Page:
Microsoft first introduced backup compression in SQL Server 2008. With backup compression you can speed up our backups, while making your backups smaller. While this sounds good, keep in mind compression doesn’t come for free. SQL Server requires more CPU to compress a backup then not to compress a backup. The reason compressed backups run faster is because the backup blocks are compressed therefore more of your database can be writing to a backup file with each I/O operation. Because less I/O is performed your backups run faster, and they are smaller because less blocks are written.
The size of your compressed backup will be smaller than a non-compressed backup. Of course, the compression saving number can vary greatly depending on the data in your database and how compressible that data is. You will need to test compressed backup in your situation to truly understand how much faster they will run and how much disk space you might save with backup compression.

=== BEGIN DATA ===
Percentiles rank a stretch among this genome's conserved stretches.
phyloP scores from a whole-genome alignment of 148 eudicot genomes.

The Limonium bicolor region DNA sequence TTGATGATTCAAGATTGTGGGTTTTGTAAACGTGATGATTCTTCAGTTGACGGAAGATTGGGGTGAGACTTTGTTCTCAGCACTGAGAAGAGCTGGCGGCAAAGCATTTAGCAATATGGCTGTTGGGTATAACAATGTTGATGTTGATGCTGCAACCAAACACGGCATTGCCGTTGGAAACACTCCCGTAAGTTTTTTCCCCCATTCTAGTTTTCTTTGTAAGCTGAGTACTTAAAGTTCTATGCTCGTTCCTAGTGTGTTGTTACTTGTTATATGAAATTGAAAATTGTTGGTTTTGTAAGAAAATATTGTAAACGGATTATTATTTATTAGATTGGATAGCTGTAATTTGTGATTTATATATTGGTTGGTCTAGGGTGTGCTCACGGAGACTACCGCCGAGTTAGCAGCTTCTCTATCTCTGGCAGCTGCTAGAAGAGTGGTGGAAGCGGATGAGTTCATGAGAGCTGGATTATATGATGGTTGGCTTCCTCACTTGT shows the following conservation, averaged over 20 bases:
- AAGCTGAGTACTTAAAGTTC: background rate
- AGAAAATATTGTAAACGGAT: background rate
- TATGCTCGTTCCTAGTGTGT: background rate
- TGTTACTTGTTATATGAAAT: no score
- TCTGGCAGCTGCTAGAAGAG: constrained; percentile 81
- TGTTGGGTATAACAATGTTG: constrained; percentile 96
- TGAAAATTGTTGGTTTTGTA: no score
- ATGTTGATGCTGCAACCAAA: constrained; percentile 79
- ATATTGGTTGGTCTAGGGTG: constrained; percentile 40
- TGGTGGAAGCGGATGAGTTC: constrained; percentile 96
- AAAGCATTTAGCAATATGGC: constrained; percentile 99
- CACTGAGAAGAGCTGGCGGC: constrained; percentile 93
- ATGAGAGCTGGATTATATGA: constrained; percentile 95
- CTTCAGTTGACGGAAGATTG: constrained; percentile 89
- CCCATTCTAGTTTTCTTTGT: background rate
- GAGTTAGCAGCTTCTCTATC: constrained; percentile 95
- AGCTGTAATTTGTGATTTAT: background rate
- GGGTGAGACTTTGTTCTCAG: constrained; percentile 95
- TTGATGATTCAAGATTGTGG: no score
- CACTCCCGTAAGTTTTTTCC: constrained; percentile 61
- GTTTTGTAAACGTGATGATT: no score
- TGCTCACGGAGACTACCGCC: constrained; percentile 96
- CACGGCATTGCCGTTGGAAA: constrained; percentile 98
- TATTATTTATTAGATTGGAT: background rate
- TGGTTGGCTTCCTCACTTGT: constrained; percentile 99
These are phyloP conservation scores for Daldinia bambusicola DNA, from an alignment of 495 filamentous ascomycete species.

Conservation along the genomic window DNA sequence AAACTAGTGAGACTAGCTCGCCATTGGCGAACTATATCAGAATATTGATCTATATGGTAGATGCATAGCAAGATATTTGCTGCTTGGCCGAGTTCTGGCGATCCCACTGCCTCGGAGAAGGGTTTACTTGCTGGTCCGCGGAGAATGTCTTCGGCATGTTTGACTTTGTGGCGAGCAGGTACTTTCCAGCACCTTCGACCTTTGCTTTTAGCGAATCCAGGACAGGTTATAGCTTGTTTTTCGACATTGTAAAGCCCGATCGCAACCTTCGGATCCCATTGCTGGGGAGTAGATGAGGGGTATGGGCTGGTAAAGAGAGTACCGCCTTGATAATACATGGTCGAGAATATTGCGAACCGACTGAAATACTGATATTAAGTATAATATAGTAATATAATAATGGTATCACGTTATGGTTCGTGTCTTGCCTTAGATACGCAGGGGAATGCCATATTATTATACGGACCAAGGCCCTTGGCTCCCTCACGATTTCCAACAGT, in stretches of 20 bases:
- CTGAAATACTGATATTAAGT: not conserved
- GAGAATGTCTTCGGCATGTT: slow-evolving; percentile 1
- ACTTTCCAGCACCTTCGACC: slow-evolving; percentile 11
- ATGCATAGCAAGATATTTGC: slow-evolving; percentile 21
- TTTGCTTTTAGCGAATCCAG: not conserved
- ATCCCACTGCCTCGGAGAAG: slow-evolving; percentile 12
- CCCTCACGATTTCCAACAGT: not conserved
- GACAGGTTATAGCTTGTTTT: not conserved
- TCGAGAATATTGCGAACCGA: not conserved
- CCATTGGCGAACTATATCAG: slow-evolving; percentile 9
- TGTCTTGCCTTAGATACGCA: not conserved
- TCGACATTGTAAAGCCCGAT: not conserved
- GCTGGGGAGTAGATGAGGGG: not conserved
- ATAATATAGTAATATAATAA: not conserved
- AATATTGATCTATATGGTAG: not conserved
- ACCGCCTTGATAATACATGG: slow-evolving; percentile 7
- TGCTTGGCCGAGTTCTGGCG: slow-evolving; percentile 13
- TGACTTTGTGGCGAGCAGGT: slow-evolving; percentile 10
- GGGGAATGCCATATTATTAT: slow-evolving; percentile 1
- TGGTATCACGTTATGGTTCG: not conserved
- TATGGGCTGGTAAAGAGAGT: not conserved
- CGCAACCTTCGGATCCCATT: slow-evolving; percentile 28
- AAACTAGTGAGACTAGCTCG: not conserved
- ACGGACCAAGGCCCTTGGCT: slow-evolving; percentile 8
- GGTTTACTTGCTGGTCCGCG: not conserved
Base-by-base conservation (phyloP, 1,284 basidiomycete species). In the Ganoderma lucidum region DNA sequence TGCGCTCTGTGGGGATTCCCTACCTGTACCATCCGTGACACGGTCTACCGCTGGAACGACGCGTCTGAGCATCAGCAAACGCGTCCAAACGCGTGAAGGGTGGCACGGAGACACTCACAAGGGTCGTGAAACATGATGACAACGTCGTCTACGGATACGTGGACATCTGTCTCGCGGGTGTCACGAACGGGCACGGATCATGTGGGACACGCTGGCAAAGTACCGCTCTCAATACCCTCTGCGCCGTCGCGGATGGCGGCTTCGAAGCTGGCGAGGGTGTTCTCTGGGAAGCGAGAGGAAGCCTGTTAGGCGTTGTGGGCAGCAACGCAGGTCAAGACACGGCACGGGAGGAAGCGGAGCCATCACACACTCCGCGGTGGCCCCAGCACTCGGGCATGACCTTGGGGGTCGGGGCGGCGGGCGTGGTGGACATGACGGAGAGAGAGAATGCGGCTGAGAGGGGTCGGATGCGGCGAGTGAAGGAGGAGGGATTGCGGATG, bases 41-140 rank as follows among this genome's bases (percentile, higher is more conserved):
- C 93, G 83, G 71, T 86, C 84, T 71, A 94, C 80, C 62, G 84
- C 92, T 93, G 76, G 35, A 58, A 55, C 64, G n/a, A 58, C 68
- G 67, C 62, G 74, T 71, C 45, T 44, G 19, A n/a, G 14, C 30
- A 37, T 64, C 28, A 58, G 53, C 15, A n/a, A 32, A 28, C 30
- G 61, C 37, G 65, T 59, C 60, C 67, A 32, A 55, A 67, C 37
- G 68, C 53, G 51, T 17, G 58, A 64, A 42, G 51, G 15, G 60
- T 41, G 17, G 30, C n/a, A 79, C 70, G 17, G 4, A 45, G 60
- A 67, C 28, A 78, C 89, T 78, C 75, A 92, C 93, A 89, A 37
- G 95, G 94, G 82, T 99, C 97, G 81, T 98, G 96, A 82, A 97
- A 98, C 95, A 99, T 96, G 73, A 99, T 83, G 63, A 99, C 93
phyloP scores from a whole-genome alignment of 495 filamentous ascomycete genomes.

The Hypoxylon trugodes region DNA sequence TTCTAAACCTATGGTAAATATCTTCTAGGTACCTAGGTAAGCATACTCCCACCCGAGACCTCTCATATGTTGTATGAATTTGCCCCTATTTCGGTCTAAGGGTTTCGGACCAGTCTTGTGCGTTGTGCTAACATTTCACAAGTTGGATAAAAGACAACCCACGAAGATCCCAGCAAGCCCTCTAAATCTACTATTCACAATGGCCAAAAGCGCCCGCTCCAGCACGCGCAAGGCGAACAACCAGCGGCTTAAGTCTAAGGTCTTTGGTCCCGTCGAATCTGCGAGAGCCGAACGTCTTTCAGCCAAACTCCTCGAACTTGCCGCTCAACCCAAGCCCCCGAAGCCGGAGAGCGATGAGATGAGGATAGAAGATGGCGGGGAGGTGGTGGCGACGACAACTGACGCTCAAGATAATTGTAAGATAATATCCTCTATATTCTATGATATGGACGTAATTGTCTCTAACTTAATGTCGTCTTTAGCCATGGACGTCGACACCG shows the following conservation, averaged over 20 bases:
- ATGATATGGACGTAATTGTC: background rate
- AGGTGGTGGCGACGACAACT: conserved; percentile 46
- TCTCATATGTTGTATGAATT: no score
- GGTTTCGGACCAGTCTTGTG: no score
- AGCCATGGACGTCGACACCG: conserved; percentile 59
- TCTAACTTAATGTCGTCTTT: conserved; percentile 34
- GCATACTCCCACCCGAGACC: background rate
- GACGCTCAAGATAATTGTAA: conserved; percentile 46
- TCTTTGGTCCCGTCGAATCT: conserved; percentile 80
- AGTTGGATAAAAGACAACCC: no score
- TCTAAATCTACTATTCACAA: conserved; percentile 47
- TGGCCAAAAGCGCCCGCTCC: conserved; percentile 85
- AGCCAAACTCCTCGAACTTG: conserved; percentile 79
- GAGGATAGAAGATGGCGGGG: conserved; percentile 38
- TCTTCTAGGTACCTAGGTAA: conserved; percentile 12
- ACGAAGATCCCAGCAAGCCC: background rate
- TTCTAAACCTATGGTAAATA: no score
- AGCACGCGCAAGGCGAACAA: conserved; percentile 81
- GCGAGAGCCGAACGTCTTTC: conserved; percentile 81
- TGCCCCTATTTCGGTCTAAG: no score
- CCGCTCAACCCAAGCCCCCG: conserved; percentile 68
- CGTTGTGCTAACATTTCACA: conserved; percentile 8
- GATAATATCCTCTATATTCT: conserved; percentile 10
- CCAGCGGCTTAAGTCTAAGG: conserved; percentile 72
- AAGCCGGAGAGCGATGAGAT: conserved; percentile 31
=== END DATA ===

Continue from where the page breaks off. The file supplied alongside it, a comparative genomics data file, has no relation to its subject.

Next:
To create compressed database backups, all you need to do is add the COMPRESSION option to the BACKUP command as shown below:
BACKUP DATABASE AdventureWorks2016CTP3 TO DISK = 'C:tempAdventureWorks2016CTP3_compressed.bak' WITH FORMAT, COMPRESSION;
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